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Support the Fund for Victims of Terror

Yael Levkovitz and Hani Ricardo

Hani Ricardo // Mother of Uriah Ricardo Litman, who was murdered at the festival

Yael Levkovitz // Coordinator at the Fund for Victims of Terror aiding victims from the Nova Music Festival


On Friday evening, Uriah, a happy child of nature who loves to dance, was waiting to travel to her mother Hani, who lives in New York, and was excited to spend time at the Nova nature party in Re’im. By Saturday morning, it was all over.

Even months after the Hamas attack, Uriah’s family don’t know what happened to her, and hold close those bits of information they’ve managed to collect: Uriah and her friends, Sharon and Shachar, succeeded in escaping from the party, but were ambushed by terrorists close to Kibbutz Mefalsim. At this stage, Uriah was still classified as missing.

Hani was losing her mind. She flew to Israel to investigate Uriah’s movements, while praying for a miracle. After several punishing days the terrible news arrived: Uriah was murdered by Hamas terrorists together with her friends. Her partner was the one who found her, whole and beautiful. 

“Every stage of receiving information was difficult,” Hani says. “But I always had the feeling that any moment they would tell us that she hid or was captured – and was alive. Each step that determined she was dead was terrible. The coffin, the flowers, everything felt extremely close but at the same time extremely distant.”


Uriah was Hani’s source of strength. “I wish every mother a connection like that with her children,” she said. “When she was a girl, I would stand her facing the mirror and tell her to say: “I’m smart, I’m talented, and I can achieve everything. Last year, when I went through a crisis, Uriah told me to stand facing the mirror and to repeat the same words. I feel like the umbilical cord that connected us has been cut. She was a part of me.” 

Hani is a musician and a Holocaust scholar. After the loss, she added a part to her composition “Terezin Kaddish” in memory of Uriah.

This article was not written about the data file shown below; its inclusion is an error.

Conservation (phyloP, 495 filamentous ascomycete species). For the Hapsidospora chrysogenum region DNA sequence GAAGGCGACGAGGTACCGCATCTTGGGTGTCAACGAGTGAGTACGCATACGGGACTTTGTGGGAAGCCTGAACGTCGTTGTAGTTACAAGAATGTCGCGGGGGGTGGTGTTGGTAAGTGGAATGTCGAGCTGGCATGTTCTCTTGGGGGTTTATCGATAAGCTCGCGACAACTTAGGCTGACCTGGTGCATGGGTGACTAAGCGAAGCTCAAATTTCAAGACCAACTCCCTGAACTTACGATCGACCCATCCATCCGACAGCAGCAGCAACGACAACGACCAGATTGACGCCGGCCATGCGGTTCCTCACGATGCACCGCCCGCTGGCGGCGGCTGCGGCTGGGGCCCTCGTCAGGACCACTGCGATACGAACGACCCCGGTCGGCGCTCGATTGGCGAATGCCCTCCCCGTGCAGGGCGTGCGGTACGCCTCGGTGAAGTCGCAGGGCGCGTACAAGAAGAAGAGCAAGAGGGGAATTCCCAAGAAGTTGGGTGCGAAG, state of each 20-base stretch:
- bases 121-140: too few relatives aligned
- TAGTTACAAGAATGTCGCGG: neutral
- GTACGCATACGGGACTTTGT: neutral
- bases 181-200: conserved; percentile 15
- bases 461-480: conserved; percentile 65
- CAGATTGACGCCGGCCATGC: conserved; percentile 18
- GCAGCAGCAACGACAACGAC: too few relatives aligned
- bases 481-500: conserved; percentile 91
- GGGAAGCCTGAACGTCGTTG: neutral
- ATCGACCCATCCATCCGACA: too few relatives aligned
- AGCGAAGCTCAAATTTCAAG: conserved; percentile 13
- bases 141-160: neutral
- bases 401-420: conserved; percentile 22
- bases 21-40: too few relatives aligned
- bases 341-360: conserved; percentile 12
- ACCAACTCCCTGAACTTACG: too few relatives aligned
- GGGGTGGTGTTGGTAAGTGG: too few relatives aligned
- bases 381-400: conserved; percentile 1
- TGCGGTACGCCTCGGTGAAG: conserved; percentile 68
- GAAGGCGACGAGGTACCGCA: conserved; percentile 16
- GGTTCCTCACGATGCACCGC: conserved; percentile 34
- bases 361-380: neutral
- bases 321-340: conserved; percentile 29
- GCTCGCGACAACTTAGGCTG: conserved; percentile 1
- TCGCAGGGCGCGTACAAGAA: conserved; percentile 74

In blessed memory of Uriah Ricardo, Shachar Manzur, and Sharon Refai. 


Last summer, Yael finished her university studies and prepared for the next stage of her life: a flight attendant course. The war that broke out on the morning of October 7th changed all her plans. Yael, who during her studies had worked at The Jewish Agency’s Security Assistance Fund, decided to return to the place where she was now needed more than ever – the Fund for Victims of Terror. 

“After October 7th I began helping victims of the Nova and Psyduck parties,” Yael said. “No official body gave us a proper list, and there wasn’t a choice – I just sat for hours in front of the computer, gathering information about the murdered and the injured, and I got in touch with the families to see how they were and to check if they had received help. The longer the list got and the days passed, so we discovered more and more victims who needed us.” 

Alongside the great difficulties, Yael also feels a great sense of mission. “I live and breathe the memory of these precious young people. I get to know dozens of stories every day, their names, and I understand what strength this is and what a privilege it is to succeed in supporting those who lost everything. How important it is to succeed in preserving their memory for eternity. It’s true that I’m just a small part of the system, but I’m part of an incredible group of talented women who are doing everything to ease – even if only slightly – the terrible pain.”  

After the photo shoot for the exhibition, Hani and Yael strengthened their connection.

The Jewish Agency for Israel

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